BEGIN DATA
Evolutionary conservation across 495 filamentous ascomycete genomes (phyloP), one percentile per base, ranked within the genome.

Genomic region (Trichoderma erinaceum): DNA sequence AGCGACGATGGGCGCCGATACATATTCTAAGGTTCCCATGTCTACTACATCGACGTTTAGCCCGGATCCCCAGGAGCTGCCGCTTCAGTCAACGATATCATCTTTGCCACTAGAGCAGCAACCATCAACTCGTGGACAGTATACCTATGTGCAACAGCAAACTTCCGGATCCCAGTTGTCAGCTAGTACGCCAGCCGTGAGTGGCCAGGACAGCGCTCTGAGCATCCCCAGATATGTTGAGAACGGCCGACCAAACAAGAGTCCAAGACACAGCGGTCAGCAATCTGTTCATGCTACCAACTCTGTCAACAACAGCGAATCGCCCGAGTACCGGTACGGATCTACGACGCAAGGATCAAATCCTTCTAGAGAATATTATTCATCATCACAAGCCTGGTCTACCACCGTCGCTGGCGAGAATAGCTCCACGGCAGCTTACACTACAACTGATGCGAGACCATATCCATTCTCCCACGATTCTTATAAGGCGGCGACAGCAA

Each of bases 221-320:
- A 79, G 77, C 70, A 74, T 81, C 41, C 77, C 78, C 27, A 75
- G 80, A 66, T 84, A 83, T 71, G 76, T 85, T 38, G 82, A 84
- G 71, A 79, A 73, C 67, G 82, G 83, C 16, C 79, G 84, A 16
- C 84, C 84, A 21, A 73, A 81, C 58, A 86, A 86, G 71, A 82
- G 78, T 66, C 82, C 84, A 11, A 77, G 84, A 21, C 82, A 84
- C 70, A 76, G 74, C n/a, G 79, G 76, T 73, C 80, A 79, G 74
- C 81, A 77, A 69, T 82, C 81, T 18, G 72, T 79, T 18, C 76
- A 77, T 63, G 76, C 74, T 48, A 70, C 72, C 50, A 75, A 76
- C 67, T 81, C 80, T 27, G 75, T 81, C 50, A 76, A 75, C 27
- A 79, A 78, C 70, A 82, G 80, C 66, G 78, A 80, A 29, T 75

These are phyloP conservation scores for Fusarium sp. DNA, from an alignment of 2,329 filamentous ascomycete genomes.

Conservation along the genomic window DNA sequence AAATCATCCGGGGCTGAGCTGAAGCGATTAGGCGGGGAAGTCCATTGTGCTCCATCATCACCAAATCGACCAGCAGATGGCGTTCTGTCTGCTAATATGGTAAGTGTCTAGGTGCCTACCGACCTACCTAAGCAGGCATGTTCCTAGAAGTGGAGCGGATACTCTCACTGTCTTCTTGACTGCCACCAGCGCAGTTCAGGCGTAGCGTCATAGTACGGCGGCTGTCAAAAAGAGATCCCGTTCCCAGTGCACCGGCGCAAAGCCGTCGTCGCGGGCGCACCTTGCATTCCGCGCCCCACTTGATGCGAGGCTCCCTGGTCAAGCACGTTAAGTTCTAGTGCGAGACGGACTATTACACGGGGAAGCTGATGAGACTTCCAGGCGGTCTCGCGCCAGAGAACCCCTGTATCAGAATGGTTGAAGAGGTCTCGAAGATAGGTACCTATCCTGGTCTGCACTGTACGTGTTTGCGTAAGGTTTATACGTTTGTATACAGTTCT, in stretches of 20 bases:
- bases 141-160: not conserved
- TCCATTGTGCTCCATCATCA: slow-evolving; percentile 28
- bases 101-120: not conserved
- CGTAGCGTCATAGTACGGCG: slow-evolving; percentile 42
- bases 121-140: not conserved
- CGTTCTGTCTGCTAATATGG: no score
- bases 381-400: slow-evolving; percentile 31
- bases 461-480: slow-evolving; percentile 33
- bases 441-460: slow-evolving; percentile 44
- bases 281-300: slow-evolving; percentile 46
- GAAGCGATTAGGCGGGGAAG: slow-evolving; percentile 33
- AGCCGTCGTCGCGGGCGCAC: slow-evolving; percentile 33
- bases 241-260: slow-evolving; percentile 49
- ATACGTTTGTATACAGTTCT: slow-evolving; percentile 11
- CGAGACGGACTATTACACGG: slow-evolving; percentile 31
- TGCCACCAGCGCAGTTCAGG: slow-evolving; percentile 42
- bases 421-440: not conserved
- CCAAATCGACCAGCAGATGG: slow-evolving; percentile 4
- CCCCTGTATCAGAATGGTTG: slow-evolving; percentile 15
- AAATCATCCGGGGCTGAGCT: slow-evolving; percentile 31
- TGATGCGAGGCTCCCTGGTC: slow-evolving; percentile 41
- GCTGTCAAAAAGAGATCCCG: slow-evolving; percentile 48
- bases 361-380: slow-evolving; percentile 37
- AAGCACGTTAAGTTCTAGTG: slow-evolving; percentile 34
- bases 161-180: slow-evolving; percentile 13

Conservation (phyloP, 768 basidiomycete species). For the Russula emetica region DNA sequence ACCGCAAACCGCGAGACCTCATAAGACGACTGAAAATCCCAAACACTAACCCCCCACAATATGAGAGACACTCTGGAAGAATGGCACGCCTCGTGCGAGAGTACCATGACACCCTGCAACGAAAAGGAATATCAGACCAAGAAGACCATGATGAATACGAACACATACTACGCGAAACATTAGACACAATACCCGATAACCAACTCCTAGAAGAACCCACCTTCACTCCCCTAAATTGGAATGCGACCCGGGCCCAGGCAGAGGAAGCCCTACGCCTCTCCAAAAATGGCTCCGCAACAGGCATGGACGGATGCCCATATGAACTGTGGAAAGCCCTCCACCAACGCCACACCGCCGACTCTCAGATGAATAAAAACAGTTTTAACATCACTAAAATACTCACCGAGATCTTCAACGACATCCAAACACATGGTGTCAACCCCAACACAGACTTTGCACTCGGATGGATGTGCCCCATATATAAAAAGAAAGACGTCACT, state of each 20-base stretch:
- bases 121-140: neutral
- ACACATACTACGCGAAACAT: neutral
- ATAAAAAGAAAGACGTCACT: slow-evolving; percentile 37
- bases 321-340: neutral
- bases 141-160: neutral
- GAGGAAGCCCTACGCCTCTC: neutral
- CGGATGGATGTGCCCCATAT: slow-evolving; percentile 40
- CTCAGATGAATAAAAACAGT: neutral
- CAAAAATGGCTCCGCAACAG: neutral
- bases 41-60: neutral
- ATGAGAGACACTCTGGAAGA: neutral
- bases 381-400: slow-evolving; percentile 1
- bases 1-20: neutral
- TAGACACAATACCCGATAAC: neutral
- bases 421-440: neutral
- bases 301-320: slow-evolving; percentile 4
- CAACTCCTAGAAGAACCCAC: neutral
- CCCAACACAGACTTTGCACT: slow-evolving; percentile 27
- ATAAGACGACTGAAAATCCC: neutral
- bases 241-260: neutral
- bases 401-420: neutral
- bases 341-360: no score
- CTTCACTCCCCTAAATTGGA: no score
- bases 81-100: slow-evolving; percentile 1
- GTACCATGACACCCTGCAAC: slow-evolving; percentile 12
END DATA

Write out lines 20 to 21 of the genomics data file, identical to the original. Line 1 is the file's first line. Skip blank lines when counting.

- bases 121-140: not conserved
- CGTTCTGTCTGCTAATATGG: no score